Homily for April 19th, 2016: John 10:22-30.
A careful reading of the gospels shows us that Jesus was very guarded about revealing his true identity. Pressed in today’s gospel to say whether he is God’s long awaited Messiah (“the Christ” in English) he replies: “I told you and you do not believe. The works I do in my Father’s name testify to me.” What works is Jesus referring to?
First on any list would be his miracles: the healings he performed, the stilling of the storm on the lake, the raising of the widow’s son at Naim and of Jesus’ friend Lazarus. Jesus also fed the hungry: the vast crowd in the wilderness, his twelve apostles at the Last Supper. After his resurrection Jesus prepared a lakeside breakfast for Peter, James, and
John, tired and hungry
from a night of fruitless fishing with the net coming back empty time after
time until a man on shore, still unrecognized, calls out, “Cast the net on the
right side” — and they feel the net heavy with fish, and “the disciple whom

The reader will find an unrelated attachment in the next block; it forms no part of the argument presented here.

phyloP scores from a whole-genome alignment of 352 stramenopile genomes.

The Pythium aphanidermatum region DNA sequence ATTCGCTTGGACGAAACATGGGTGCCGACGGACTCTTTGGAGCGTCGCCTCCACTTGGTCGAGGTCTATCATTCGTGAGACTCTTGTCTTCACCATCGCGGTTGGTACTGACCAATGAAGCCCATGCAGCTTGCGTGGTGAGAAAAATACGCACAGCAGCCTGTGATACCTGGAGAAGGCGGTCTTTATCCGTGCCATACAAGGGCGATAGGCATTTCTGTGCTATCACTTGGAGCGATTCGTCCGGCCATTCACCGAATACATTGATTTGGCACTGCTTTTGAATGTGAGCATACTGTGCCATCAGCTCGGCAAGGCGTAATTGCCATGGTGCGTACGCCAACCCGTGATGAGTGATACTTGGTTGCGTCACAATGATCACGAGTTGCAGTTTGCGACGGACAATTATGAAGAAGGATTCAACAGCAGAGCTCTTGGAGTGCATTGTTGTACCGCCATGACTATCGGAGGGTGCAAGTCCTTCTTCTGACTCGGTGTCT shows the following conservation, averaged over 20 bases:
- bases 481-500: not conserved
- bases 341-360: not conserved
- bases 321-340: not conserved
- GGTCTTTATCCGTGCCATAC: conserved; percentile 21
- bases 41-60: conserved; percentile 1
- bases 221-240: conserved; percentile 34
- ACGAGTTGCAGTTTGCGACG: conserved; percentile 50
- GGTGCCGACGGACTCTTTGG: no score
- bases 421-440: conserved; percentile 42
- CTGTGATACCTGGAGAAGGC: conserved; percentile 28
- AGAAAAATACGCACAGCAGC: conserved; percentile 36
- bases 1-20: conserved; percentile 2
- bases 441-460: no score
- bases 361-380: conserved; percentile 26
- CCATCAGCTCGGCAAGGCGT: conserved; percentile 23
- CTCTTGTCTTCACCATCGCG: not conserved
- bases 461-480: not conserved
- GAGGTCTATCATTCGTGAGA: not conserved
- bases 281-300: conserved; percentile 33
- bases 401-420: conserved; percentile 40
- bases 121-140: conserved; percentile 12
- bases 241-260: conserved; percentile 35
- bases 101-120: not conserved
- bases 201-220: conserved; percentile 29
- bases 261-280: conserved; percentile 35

Jesus loved” calls out excitedly: “It is the Lord.” Jesus’ works also include
his beautiful stories — the parables —
and all his teaching about the love of God, his heavenly Father: the love that
will never let us go.
These works say nothing to you, Jesus tells his questioners in today’s gospel, because “you do not believe, because you are not among my sheep. My sheep hear my voice; I know them and they follow me.” What does it take to be among Jesus’ sheep? The first requirement is openness: willingness to learn, not just once, but all our lives long. People who think they know it all already, that they have nothing more to learn after their formal education is finished, cannot be among Jesus’ sheep. “My sheep hear my voice,” Jesus says. That requires listening, all our lives long. Our education is never finished as long as life lasts.
To those who come to him not as skeptics, saying ‘show me,’ but in a spirit of openness Jesus gives the greatest of all gifts: eternal life. “No one can take them out of my hand. My Father, who has given them to me, is greater than all, and no one can take them out of the Father’s hand. The Father and I are one.”
That too is the gospel. That is the Good News.